Payers and governments are striving toward cost-effective treatment outcomes and more efficient care, and waves of new digital health technologies are offering patients unprecedented opportunities to be more engaged in their own health management.
Payers and governments are striving toward cost-effective treatment outcomes and more efficient care, and waves of new digital health technologies are offering patients unprecedented opportunities to be more engaged in their own health management. Competition, both generic and innovator, is fierce in many chronic disease areas, and is intensified by continued pricing pressure. All of these forces are compelling pharmaceutical firms to not only deliver pills and injections, but to also consider offering services and solutions that support the appropriate use of such medicines.
These services go beyond the traditional adherence programs of the last couple of decades. They increasingly involve technologies and tools designed to influence lifestyle choices and gather physician-relevant data and real-world evidence that may direct future R&D. Many are built around partnerships with consumer-facing technology firms, governments, and payers to map out treatment gaps and improve patient access. Significantly, not all such tie-ups are directly linked to a particular brand or product.
These partnerships are mostly still experimental. They have the potential to redefine pharma’s role in the healthcare system, although what that role should be is unclear. There are regulatory, cultural, and business hurdles to engaging more proactively with consumers, healthcare providers, and payers, yet failing to do so will allow newer, non-pharma players to seize more of the patient-centric healthcare pie, leaving pharma with less control over their products’ outcomes, ultimately presenting even more of a challenge.
5 EXECUTIVE SUMMARY
5 Outcomes focus drives pharma to look at wrap-around services
5 Pharma companies are exploring a range of beyond-the-pill solutions
5 Product-to-services transition demands strategic and cultural change
6 WHY PHARMA IS LOOKING AT WRAP-AROUND SERVICES
6 A range of forces is compelling pharma to look at beyond-the-pill services and solutions
8 Beyond-the-pill programs remain experimental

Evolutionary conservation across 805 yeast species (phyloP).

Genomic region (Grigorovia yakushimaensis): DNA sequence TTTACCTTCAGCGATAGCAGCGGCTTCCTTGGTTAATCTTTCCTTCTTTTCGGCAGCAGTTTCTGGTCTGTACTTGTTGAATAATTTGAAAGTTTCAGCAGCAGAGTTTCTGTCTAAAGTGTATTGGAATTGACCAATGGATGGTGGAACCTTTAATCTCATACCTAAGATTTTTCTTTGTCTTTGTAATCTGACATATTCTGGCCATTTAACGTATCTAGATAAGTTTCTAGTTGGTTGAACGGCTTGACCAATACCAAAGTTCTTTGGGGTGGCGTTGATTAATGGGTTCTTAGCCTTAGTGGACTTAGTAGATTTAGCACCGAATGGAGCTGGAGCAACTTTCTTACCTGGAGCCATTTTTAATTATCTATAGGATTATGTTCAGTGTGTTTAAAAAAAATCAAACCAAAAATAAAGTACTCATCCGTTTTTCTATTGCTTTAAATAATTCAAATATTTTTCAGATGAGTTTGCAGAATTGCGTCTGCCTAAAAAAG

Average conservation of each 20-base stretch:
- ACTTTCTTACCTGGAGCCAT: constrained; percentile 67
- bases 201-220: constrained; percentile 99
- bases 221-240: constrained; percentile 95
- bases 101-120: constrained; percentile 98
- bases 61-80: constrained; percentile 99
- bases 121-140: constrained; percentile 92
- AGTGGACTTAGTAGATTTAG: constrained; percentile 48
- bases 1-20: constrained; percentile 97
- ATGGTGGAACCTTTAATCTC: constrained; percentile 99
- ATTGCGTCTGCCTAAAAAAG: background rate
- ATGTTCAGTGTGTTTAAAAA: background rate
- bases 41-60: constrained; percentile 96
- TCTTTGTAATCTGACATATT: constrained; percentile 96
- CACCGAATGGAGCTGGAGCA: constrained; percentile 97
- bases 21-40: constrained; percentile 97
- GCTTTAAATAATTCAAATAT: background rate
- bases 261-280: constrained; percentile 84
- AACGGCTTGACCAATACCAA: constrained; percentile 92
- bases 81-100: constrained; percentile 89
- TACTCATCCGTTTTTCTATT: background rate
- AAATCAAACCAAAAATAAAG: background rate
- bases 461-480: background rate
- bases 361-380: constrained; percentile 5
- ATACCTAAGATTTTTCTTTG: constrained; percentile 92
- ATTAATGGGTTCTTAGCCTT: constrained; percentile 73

13 PHARMA IS TRIALING VARIOUS BEYOND-THE-PILL MODELS
13 Focus is on chronic diseases, often with partners
14 Selected beyond-the-pill programs illustrate the range of approaches and partnerships
22 BEYOND-THE-PILL CASE STUDIES ILLUSTRATE CHALLENGES AND OPPORTUNITIES
22 AstraZeneca – Me&MyCOPD
24 Novartis – Living Like You & SymTrac online MS community
27 Novartis – Mobile Eye Unit Partnership with NHS
28 Novo Nordisk – Cities Changing Diabetes
30 Johnson & Johnson – Care4Today NHS Partnership
33 Sanofi/Medtronic – Drug-device combos and services
35 Merck & Co – Vree Health subsidiary
41 SHIFT TO SERVICES DEMANDS STRATEGIC AND CULTURAL CHANGES
41 Pharma needs to use beyond-the-pill solutions only when necessary as commercial returns
42 Corporate culture must change
43 Multidisciplinary and cross-company collaboration
46 About the author
LIST OF FIGURES
6 Figure 1: Drivers and resistors to beyond-the-pill services and solutions
41 Figure 2: Beyond-the-pill services are only suitable for certain diseases, products, and
42 Figure 3: A different range of capabilities is required for a successful transition to the
beyond- the-pill service model
LIST OF TABLES
14 Table 1: Selected beyond-the-pill services and partnerships
22 Table 2: Me&MyCOPD key facts and takeaways
25 Table 3: Living Like You and SymTrac key facts and takeaways
27 Table 4: Mobile Eye Unit partnership key facts and takeaways
28 Table 5: Cities Changing Diabetes key facts and takeaways
30 Table 6: Care4Today NHS partnership key facts and takeaways
33 Table 7: Sanofi/Medtronic diabetes partnership key facts and takeaways
35 Table 8: Vree Health key facts and takeaways
Figure 1: Drivers and resistors to beyond-the-pill services and solutions.
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